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Thread: FBI SA Issued Holster
06-05-2004, 00:48 #1private_ryan Guest
FBI SA Issued Holster
I know I might be getting ahead of myself, but I was curiuos about some the "gear" we get issued at the Q. what make/model holster do we get issued? do they issue handcuffs, oc spray, etc? do most agents carry all these things every day? I've seen several agents in my local field office who didn't even appear armed. Just curious.
06-05-2004, 01:57 #2.40cal Guest
At QT you are issued a standard paddle holster that fits Glock 22. Nothing fancy but gets the job done. You also get all the other accompanying accessories.
As far as wearing it all. you can easily pick out the newer agents becuase they are wearing everything multiple magazines/batons/oc/two pair of cuffs/vest under their suits while in office....... After awhile, and after you realize your line of work(squad assignment, i.e. applicant, healthcare, etc.) doesnt necessarily require one to be armed with multiple magazines, etc.... plus all the other stuff, you tend to shed it. OFCOURSE if you are going on a raid or arrest, etc, you will carry everyting. I am talking about day to day office stuff. You end up buying a G27 and carrying that around instead on your ankle and leave the other stuff in the car for when its necessary.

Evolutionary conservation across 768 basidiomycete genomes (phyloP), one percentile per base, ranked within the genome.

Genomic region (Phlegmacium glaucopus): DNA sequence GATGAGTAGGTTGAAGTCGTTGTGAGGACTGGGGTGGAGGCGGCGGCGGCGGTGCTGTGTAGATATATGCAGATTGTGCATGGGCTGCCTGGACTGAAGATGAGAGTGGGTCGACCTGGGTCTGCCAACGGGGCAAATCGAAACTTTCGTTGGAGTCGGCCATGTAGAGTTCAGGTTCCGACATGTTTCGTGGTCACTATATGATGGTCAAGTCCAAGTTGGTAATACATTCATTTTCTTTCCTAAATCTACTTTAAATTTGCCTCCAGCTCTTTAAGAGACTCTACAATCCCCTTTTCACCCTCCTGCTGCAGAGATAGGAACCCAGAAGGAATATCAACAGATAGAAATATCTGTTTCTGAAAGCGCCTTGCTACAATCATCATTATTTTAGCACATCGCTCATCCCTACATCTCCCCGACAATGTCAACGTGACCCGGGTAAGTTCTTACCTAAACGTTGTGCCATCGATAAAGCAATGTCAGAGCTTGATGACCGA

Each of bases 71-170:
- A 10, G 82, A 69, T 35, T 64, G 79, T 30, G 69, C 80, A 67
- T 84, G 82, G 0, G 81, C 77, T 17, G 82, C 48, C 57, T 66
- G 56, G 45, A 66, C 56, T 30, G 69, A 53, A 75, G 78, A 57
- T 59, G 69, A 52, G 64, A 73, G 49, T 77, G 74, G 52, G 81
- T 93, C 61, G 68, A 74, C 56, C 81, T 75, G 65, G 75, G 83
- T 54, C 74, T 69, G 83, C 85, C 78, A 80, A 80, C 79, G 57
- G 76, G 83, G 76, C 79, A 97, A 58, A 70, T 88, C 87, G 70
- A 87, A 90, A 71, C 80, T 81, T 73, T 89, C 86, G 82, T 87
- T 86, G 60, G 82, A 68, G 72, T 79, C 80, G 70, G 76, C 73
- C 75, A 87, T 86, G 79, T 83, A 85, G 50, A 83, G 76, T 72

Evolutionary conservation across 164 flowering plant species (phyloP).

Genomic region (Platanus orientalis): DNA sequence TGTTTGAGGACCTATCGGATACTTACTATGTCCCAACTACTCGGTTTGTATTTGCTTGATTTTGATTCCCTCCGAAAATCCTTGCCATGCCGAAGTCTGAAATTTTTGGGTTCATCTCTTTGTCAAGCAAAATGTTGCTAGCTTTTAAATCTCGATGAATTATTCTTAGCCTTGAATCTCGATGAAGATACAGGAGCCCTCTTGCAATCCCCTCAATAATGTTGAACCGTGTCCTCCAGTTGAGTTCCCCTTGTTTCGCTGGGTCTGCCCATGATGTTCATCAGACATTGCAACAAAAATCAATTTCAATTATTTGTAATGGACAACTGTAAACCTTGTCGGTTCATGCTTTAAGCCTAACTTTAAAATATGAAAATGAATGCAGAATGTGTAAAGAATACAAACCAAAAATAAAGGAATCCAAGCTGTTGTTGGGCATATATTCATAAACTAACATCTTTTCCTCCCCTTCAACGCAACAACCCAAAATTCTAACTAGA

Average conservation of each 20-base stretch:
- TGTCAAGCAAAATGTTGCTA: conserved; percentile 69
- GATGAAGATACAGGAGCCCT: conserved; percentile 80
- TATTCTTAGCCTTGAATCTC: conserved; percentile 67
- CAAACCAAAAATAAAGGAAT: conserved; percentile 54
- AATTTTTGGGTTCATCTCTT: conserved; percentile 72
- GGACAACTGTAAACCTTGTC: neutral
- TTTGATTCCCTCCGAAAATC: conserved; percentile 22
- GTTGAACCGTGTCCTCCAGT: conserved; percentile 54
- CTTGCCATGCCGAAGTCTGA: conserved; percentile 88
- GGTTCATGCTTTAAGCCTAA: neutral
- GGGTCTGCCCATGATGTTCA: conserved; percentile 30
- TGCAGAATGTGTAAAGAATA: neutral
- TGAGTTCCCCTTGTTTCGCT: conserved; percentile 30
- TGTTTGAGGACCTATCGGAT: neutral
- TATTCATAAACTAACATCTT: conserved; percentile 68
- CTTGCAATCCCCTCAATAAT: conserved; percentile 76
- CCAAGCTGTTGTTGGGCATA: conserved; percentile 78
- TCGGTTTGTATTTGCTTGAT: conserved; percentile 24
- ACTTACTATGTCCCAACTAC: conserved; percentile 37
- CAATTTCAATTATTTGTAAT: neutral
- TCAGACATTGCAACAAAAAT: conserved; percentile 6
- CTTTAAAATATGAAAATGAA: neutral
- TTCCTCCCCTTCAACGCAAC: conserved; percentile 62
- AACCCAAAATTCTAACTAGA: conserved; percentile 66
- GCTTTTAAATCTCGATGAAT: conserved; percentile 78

Dont worry QT will provide you with more than what you will ever use or wear.
06-05-2004, 09:34 #3Originally Posted by .40cal
06-05-2004, 19:48 #4Originally Posted by Time Traveller
SAs Martha Dixon Martinez and Michael John Miller.
"On November 22, 1994, Special Agents Martha Dixon Martinez and Michael John Miller, as well as a Washington, D.C., police detective, were shot and killed inside the District's police headquarters building. At approximately 3:30 p.m., gunman Bennie Lee Lawson entered the "cold case" squad room, to which the Agents were assigned, and opened fire with a TEC-9 assault weapon. During the exchange of fire, a third Special Agent was shot and seriously wounded, and a 15-year-old boy was shot in the leg. Lawson, who also died of gunshot wounds sustained during the incident, had left handwritten notes at his home indicating that his intended targets were the commander of the police department's homicide squad and his investigators. Lawson was a suspect in a triple homicide, which occurred a month prior, and he had been questioned by D.C. homicide detectives the previous week." - www.fbi.gov
SA John L. Bailey